Hereditary Breast and Ovarian Cancer syndrome (HBOC)

Hereditary Breast and Ovarian cancer syndrome (HBOC), caused by changes (or mutations) in the BRCA1 and BRCA2 genes, is probably the most common cancer syndrome, and is the most likely hereditary cancer syndrome that people have heard of. HBOC causes an increase for not only breast and ovarian cancer, but also for prostate and pancreatic cancer. Changes in the BRCA2 gene also increase the risk for melanoma:

Cancer Risk for BRCA1 mutation carriers

Cancer Risk for BRCA2 mutation carriers

General Population Cancer Risk

Women

Men

Women

Men

Breast Cancer

50-80%

1-2%

40-70%

5-10%

12% for women, 0.1% for men

Ovarian Cancer

24-40%

N/A

11-18%

N/A

1-2% for women

Prostate Cancer

N/A

<30%

N/A

<39%

15% for Caucasian men

Pancreatic Cancer

1-3%

1-3%

2-7%

2-7%

0.5% for both men and women

BRCA1 hit the big time in 2013 when actress Angelina Jolie wrote an open letter in the New York Times about her process of undergoing genetic testing. After she was found to carry the same BRCA1 gene that caused her mother to pass away from ovarian cancer, she shared her decision to have a preventative double mastectomy (removal of breast tissue). Several important discussions arose out of Jolie’s disclosure, most importantly that women who are at this high risk for breast cancer have options. Jolie chose surgery. Some women choose to have more screening. How to integrate this information into your health is very personal decision, and one that your doctor or genetic counselor can help with.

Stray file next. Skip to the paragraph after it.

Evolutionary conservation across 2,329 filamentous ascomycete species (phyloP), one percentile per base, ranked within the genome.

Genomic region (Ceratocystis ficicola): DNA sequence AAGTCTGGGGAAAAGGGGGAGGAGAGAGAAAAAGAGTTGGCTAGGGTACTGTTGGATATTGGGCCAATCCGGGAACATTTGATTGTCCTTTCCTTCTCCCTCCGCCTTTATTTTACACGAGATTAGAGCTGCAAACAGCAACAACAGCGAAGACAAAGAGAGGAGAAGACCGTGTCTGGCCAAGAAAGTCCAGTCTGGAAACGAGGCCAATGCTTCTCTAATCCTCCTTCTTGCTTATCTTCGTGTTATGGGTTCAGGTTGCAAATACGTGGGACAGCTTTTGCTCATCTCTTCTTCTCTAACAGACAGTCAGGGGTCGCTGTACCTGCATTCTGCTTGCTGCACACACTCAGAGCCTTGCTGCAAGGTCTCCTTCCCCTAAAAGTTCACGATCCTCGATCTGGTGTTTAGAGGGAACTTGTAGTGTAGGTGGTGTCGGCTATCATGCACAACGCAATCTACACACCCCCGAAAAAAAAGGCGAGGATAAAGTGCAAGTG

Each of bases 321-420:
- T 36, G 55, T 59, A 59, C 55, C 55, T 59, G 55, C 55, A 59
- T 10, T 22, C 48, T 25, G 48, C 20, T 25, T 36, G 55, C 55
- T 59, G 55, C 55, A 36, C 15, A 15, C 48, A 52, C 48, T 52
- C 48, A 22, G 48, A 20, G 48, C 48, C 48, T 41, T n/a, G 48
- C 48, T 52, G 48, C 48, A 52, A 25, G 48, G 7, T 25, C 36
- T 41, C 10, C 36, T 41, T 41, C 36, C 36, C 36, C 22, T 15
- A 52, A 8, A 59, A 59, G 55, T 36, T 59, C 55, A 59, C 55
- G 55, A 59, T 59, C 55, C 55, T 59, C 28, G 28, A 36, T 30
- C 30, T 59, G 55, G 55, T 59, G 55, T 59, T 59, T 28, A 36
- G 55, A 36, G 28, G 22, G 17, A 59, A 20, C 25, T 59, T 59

These genes are inherited in an dominant pattern (see Autosomal Dominant Inheritance), so if someone is found to carry a mutation in BRCA1 or BRCA2, there is a 50% chance that they will pass that non-working gene down to each child that they have.

Lynch syndrome, or Hereditary Non-Polyposis Colorectal Cancer syndrome (HNPCC)

Lynch syndrome, also called Hereditary Non-Polyposis Colorectal Cancer syndrome (HNPCC), is a hereditary cancer syndrome that increases the risk for a diagnosis of colon cancer earlier in life than we would normally expect. Lynch syndrome also increases the risk for endometrial (uterine), gastric (stomach), ovarian, urinary tract, and some other rare types of cancer:

Type of Cancer

Risk in the General Population

Risk in people with Lynch syndrome

Colon

5.5%

28-75%

Endometrial (uterine)

2.7%

27-60%

Gastric (stomach)

<1%

5-6%

Ovarian

1.6%

6-12%

Urinary tract

<1%

8-9%

Small bowel, Brain/CNS, hepatobiliary tract, sebaceous carcinoma, keratoacanthomas

<1%

1-4%

Changes in the MLH1, MSH2, MSH6, PMS2, and EPCAM genes can cause Lynch syndrome. Anyone who has a family history of three or more relatives on the same side of the family who have any of the Lynch-related types of cancer should consider talking more with a genetic counselor about whether genetic testing for Lynch syndrome would be recommended.

Another red flag that there could lead to an increased risk for Lynch syndrome are if someone has a colon polyp, or growth, that is missing any of the genes that cause Lynch syndrome (MLH1, MSH2, MSH6, PMS2, and EPCAM). After the polyp is removed, it is sent to the pathology lab where they run tests on the tissue to see if they see any of the missing genes. If the pathology lab sees, for example, that MLH1 is missing from a patient’s colon tissue sample, there are two explanations: that the MLH1 gene was lost by chance (and not something the person was born with), or that the person was born missing one of their MLH1 genes. If the gene was lost by chance (sporadic), then it is likely just missing in that one part of the body. If someone is born missing one of their MLH1 genes, then every cell in their entire body would only have one working MLH1 gene, which is what causes the increased risk for cancer associated with Lynch syndrome.